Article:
While we all succumb to the excitement around a new camera, a new lens, or even a new light, in all likelihood it’s updates to the software we use that will carve a path of greater change in our work, and for the majority of photographers out there Lightroom is that primary piece of software, so we should rejoice that Lightroom 7.2 is finally out. Because it’s actually a notable improvement. Finally.

A few weeks ago we got an early look at the ‘new’ Lightroom version to use and test, and our findings were very positive with measurable and noticeable improvements in key areas like preview generation and export. That version is now released today, and with it comes a number of improvements and updates to Adobe Camera Raw, Lightroom CC and Lightroom CC on Mobile.

There tends to be some level of caution and even hesitation when a new Lightroom version is released, and for good reason. Since its inception, Adobe’s Creative Cloud updates have often brought as many set-backs as updates, and sometimes a disruption on that end can make updating not worth the risk. However, while we can’t foresee all possible problems, the benefits to this upgrade are not minor.

As a recap, in our initial testing of Lightroom 7.2 we were using 105 Sony A7R3 and Nikon D850 raw files to test times for: I) import and standard preview generation ii) exporting for JPEG at 100% iii) exporting at 85%. And overall there was near-as-makes-no-difference a 21% speed increase importing and building standard previews for 105 raw files; 22% speed increase exporting 25 files for JPEG at 100%, and a surprising 35% increase in exporting for JPEG at 85%.

To avoid confusion, the numbers in grey are how many more seconds it took 7.1 to complete the same operation as 7.2 in blue.

There also seemed to be better fluidity image-to-image with and without 1:1 smart previews generated. Adjustments also seem to be a little more instant as does preset previewing, and after a few hours (2) there didn’t seem to be any obviously noticeable reduction in performance. As mentioned in the initial review, there was no real extended use, nor was there any use with catalogues of any truly substantial size, but still, the outlook was bright. 

A key thing to note too is that Adobe has said performance will “scale appropriately with a customer’s investment in hardware.” That’s generally been a problem, with massive upgrades required for marginal gains in performance.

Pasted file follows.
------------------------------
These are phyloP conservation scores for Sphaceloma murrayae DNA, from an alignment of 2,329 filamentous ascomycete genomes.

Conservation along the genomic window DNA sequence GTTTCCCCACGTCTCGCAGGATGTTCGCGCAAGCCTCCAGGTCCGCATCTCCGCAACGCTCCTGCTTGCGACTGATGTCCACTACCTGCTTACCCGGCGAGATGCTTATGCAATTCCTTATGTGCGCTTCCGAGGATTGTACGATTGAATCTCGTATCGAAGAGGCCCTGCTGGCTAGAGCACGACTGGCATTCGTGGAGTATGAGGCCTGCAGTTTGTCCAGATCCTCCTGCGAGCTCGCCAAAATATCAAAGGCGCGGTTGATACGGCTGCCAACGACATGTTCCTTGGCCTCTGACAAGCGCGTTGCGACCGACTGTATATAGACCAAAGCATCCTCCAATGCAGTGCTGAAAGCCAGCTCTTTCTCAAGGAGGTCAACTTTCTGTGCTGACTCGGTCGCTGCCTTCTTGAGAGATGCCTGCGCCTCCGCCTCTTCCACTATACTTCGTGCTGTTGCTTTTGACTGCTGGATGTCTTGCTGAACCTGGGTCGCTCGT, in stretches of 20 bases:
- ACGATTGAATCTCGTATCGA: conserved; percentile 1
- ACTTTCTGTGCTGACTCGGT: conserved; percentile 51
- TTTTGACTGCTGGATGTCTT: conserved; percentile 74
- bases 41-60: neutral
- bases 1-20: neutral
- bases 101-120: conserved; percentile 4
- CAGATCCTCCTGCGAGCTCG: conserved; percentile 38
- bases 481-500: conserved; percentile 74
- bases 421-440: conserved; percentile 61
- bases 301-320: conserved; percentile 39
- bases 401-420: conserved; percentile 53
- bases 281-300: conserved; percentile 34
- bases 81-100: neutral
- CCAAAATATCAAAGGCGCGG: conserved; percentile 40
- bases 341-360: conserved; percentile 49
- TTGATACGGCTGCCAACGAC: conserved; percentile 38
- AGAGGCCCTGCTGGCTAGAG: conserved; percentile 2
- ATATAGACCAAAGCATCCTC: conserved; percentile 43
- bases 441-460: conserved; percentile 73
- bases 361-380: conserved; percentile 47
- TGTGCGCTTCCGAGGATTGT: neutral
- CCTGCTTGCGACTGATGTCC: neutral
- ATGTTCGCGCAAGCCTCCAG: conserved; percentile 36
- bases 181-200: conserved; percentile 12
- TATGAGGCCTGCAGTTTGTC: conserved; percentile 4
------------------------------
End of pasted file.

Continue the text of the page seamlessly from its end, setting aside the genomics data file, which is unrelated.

Lightroom 7.2 New Features (From Adobe):

Folder Search

Much like the ability to search your Collections, you are now able to find a specific Folder via text search.

Filter Favorites within Folders

You also now have the option to filter Favorites within Folders. You can tag the folder as a favorite, by right clicking the folder and select “Mark Favorite”. The folder will have a star icon next to it to signify it is now a Favorite Folder, which you can now filter for.

Instantly Create Collections from Folders

This makes it easy to replicate your folders as collections so that you can sync them with Lightroom mobile.  When right-clicking on a Folder, the context menu command “Create Collection Set” will replicate the Folder hierarchy as a Collection and Collection Set hierarchy.

Create Collections from a Pin in the Map Module

Easily add all of the photos from a specific location to a Collection.  Simply right-click on any pin or group of pins on the Map and choose “Create Collection”.

New Library Filter for Edited or Unedited Images

Now you can quickly find photos that are edited, or unedited, by selecting “Edit” in the Library Filters Metadata browser.

Create a Smart Collection with Edited or Unedited Images

 We have also added the ability to create smart collections based off images with edits in them.  When you go to create a Smart Collection, click on the filter “Develop”, then “Has Edits.” Has Edits includes images with adjustments and/or have been cropped.

Adobe Camera Raw

In addition to the performance improvements describe above, we have enabled the Photoshop Continuously Scalable User Interface feature in the ACR plugin, limiting the scaling to 100% or 200%. This is primarily a Windows change to sync up Photoshop, and Windows users will now be able to scale the ACR plugin from 100% to 500%, in increments of 100%. The Windows OS determines which actual scale factors are available. On Windows, per-monitor scaling is now supported. This means that in a multi-monitor setup, each monitor can be set to a different scale factor and ACR will display accordingly.

As with any software release, there are bound to be new issues that arise when a veritable army of people begin using and testing, so let us know how you’re getting on with the new Lightroom. We think it’s certainly a good step in the right direction.

Find out more on Adobe’s blog posts here and here.